MacroScope

from Jeremy Gaunt:

Micro versus macro

There is little doubt that the latest U.S. earnings season has been a good one for long-equity  investors. Thomson Reuters Proprietary Research calculates that with 67 percent of S&P 500 companies having reported, EPS growth -- both actual and that still forecast for those who have not filed yet -- has come in at 36 percent.

Furthermore, a large majority of the reports have surprised on the upside, as they like to say on Wall Street.  Some 75 percent of  reports have been better than expected.  Not surprisingly, the S&P index gained around 6.9 percent in July and is up another 1.7 percent in the first two trading days of August.

But given what looks like at least a faltering U.S. economy with little consumer confidence, some analysts  have begun asking what there is to get excited about. Philipp Baertschi, chief strategist at wealth manager Bank Sarasin, for example, calls it a case of micro bulls versus macro bears and warns that it won't last.

We expect the micro data to dominate in the short term and support a temporary recovery in the equity markets. Nevertheless, investors should consider reducing their risk positions in strong market phases ahead of the expected slowdown in growth.

Gavyn Davies, the chairman of Fulcrum Asset Management who now blogs as Econoclast for the Financial Times, reckons a lot of it  has to do with a belief that the U.S. economy is not as dominant as it once was.

Waiting for the G20 to….?

Finance ministers and central bankers from the G20 meet this weekend in the English countryside to discuss the world’s financial and economic crisis. With this in mind, MacroScope asked a number of economists what they want to see from the meeting and the G20 summit to follow later and what they expect to see.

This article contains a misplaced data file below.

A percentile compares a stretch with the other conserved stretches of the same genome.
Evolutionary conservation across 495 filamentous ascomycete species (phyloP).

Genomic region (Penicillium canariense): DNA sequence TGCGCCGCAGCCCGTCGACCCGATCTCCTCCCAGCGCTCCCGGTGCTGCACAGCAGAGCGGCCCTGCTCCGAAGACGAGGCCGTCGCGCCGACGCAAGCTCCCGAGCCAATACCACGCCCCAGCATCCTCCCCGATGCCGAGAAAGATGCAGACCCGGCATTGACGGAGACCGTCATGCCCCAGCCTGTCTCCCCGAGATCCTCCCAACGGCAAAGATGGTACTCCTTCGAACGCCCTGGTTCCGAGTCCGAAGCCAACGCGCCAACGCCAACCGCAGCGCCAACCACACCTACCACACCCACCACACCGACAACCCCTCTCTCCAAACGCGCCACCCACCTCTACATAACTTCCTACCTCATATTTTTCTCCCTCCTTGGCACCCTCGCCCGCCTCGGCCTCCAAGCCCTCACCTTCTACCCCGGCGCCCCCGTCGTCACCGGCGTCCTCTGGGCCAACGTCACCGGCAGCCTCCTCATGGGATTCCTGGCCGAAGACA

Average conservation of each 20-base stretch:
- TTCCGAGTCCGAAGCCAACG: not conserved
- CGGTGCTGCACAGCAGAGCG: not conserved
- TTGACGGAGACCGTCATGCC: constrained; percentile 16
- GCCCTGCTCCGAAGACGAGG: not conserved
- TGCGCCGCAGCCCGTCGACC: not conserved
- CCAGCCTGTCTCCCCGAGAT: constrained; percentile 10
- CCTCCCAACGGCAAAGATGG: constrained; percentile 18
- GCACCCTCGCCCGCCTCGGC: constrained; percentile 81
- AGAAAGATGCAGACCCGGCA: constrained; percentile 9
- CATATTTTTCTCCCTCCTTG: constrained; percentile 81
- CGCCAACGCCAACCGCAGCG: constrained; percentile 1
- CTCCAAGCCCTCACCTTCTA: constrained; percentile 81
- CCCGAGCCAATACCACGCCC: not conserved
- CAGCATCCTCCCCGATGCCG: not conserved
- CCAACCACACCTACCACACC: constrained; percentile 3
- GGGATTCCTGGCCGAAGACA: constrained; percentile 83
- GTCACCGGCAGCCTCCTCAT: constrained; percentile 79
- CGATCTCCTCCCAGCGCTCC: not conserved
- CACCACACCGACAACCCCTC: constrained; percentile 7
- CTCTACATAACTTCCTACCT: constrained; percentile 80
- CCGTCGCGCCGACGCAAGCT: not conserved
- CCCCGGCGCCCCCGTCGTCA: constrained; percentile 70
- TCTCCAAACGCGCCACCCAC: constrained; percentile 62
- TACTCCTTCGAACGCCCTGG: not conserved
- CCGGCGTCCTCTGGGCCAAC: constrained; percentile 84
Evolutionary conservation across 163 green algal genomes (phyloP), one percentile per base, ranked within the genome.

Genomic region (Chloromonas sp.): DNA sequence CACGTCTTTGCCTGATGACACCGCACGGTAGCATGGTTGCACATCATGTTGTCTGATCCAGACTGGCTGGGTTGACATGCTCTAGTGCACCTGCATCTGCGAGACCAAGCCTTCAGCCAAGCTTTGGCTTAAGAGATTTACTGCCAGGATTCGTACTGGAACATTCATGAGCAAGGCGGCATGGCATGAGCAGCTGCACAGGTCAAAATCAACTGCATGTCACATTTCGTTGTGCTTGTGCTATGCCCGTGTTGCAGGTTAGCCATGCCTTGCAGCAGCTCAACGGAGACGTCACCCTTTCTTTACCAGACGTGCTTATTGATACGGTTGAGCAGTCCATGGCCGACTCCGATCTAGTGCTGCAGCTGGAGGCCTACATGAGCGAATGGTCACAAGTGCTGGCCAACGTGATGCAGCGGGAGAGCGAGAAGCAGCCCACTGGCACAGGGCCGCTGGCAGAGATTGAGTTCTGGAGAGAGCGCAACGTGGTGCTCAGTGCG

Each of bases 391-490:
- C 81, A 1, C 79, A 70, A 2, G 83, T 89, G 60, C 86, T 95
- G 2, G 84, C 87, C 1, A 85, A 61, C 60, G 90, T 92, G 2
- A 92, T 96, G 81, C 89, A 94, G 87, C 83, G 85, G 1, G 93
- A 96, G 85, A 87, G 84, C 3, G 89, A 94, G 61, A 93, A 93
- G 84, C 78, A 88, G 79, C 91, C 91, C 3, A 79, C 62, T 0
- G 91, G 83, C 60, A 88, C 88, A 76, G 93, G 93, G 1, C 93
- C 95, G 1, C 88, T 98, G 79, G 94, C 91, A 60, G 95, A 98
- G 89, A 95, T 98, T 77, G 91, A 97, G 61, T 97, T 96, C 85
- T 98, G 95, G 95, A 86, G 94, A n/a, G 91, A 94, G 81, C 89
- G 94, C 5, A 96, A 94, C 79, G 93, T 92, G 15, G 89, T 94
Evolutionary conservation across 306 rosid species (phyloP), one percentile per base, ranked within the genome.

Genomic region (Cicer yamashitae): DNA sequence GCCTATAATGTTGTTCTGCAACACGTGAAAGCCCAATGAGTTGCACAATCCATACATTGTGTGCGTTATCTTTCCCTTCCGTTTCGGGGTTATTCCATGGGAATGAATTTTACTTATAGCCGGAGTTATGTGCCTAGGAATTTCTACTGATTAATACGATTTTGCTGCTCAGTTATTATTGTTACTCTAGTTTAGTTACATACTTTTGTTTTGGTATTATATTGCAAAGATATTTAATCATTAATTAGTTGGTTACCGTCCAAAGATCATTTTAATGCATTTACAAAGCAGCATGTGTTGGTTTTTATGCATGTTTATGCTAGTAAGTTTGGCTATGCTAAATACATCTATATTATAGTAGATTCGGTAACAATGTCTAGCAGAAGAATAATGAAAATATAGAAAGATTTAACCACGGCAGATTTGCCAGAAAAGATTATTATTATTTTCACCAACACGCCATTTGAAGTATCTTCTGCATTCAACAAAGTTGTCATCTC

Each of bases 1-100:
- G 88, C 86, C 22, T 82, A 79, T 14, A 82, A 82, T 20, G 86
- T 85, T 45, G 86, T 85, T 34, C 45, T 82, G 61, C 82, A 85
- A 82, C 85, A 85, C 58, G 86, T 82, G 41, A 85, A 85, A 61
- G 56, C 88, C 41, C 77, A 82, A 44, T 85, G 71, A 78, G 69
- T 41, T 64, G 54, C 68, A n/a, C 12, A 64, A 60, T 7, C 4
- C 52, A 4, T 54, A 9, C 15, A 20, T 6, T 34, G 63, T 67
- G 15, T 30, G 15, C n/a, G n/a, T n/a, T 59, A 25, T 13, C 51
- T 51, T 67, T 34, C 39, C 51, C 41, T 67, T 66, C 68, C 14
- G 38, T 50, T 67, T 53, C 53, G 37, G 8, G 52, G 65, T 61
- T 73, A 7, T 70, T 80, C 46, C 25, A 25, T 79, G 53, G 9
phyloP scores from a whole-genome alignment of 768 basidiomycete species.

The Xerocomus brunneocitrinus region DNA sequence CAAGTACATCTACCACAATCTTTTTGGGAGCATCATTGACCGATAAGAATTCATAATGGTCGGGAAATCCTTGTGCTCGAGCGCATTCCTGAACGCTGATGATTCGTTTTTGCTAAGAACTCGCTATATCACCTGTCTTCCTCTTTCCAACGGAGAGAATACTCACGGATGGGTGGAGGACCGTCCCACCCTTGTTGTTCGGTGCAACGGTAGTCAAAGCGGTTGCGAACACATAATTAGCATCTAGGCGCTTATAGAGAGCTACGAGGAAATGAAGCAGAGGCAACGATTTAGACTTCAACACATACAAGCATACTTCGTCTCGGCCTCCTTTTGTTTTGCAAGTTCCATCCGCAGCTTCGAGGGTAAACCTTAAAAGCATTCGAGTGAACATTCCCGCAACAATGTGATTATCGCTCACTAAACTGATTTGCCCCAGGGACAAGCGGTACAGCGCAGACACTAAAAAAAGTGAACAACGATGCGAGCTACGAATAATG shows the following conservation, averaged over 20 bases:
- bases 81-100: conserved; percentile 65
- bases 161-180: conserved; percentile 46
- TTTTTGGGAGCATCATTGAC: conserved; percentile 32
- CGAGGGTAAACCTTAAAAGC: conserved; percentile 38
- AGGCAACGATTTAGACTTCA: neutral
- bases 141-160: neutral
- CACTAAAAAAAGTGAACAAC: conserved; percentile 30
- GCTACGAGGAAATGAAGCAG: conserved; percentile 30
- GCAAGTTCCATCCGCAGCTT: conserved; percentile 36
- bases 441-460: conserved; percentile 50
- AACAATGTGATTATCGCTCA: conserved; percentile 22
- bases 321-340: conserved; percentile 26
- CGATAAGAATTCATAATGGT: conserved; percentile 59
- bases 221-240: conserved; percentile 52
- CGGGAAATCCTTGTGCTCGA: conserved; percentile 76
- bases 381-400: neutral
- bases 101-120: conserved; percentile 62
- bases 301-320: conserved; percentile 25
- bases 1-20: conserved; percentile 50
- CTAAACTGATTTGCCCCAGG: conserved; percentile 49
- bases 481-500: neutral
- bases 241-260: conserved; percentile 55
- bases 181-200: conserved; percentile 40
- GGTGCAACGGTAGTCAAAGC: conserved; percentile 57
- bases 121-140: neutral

The answer, in short, appears to be that much is needed but not much expected.

Paul Mortimer-Lee, head of market economics, BNP Paribas:

“There will be progress on agreeing that regulation needs to be more effective and more effectively co-ordinated on a global scale but I am unconvinced we are going to go a long way further.  Some populist posturing on bank bonuses etc should be expected. The less is achieved in other areas the more this will get played up. On bank recapitalisation, they will all agree strong capital is a good thing, but in no way do I expect a concerted plan — it’s driven by events and the exigencies of the local banking system.

“I would like to see progress on the international financial architecture/the IMF and its resources. Maybe we’ll get some new facility and some agreement on more new cash … but a radical overhaul requires the power structure to be rejigged — more power to the (emerging economies) and less to Europe. This is not something European politicians will want to be high profile when it comes out.”